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Introduction to Soils and Soil Resources

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Introduction to Soils and Soil Resources 2001 Lecture 7 Soil Air and Soil Organic Matter Oxidation Oxidation: A reaction in which atoms or molecules gain oxygen, or ... – PowerPoint PPT presentation

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Title: Introduction to Soils and Soil Resources


1
Introduction to Soils and Soil Resources
  • 2001
  • Lecture 7
  • Soil Air and Soil Organic Matter

2
Table 9.1. Relative concentrations of
atmospheric gases on Earth, Mars and Venus
Credit after Margulis and Hinkle, 1991
3
Oxidation
  • Oxidation A reaction in which atoms or
    molecules gain oxygen, or lose hydrogen or
    electrons Fe 2 Fe 3 e-

4
Reduction
  • Reduction A reaction in which atoms or
    molecules lose oxygen, or gain hydrogen or
    electrons N2 H2 NH3

5
Oxidation State
  • In a free state, oxidation state is zero. For
    example elemental sulfur (S0)
  • Monoatomic ions have oxidation state equal to the
    ionic charge. For example, Ca2 has oxidation of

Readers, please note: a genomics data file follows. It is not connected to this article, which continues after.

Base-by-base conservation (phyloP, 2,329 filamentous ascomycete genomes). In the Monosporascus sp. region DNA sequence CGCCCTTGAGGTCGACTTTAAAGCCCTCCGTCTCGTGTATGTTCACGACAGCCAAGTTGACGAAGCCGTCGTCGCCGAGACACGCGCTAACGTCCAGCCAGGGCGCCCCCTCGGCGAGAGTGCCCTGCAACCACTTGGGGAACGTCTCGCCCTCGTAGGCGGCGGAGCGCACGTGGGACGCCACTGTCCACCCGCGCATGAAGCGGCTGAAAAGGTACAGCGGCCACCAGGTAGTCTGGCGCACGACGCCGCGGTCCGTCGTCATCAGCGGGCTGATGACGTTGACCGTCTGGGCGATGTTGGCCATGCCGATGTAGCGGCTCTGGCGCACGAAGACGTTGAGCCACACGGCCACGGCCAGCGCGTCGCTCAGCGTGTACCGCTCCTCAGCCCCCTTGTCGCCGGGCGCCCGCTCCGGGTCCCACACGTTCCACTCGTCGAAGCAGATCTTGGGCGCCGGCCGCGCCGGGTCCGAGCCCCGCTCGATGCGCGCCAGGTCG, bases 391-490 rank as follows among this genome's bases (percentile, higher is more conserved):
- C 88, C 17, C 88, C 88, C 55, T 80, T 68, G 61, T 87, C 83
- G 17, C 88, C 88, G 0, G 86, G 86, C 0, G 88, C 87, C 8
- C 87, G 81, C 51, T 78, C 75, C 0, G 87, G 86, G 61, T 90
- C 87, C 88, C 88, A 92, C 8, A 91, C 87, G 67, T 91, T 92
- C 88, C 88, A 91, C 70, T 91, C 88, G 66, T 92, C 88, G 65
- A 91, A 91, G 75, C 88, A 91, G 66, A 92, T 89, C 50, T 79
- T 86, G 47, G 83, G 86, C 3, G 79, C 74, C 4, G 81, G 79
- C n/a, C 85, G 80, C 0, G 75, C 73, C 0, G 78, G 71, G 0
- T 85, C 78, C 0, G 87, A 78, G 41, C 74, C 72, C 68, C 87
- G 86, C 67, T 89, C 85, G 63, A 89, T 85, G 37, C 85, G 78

2

6
Oxidation State
  • In a combined state, hydrogen has oxidation
    state of 1 oxygen has oxidation state of -2
  • For example H2O
  • For example H2SO4 (S 6)

7
Examples
  • Oxidation and reduction reactions occur in
    nature
  • Responsible for energy transformations
  • Examples are given in Table 9.2

8
The atmosphere
  • The atmosphere is a large, layer system
  • Troposphere (80 air mass)
  • Stratosphere (Ozone region)
  • Mesosphere
  • Thermosphere

9
Fig. 9.1. The profile of the atmosphere
10
Fig. 9.2. Radiation Budget
11
Greenhouse gases
  • Water vapor (H2O)
  • Carbon dioxide (CO2) parts per million
  • Methane (CH4) parts per million
  • Ozone (O3) parts per million
  • Nitrous oxide (N2O) parts per billion
  • Halocarbons (CFCs) parts per trillion
  • Refer to Table 9.3 (Section 9.3)

12
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13
Fig. 9.3. Active sites, mineral particles and
water films
14
Atmospheric Air vs Soil Air ( volume)
15
Soil Atmosphere
  • The soil atmosphere is different from the
    atmosphere (Table 9.4 in Section 9.4)
  • Soil is a biologically, porous medium
  • Activities of plant roots and soil biota change
    soil atmosphere
  • Metabolic pathways change if oxygen is limiting
    (Fig. 9.3 in Section 9.4)

16
Aerobic Respiration
  • C6H12O6 O2 ? 6 CO2 6 H2O energy

17
Anaerobic Respiration
  • NO3- ? NO2- ? NO ? N2O ? N2
  • 5 3 2 1
    0
  • Nitrate is terminal electron acceptor when oxygen
    is limiting

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22
Gas Conc. ( vol.) Corn field
Elliott and McCalla 1972. Soil Sci. Soc. Am.
Proc. 3668
23
Gas Conc. ( vol.) Feedlot
Elliott and McCalla 1972. Soil Sci. Soc. Am.
Proc. 3668
24
Gas Dynamics
  • Normally O2 decreases and CO2 increases with
    depth
  • Normally, CO2 lt0.5 in soil atmosphere while O2
    gt10

25
Soil Organic Matter
26
Soil Major Components
27
Soil Organic Matter
  • All organic substances, by definition, contain
    carbon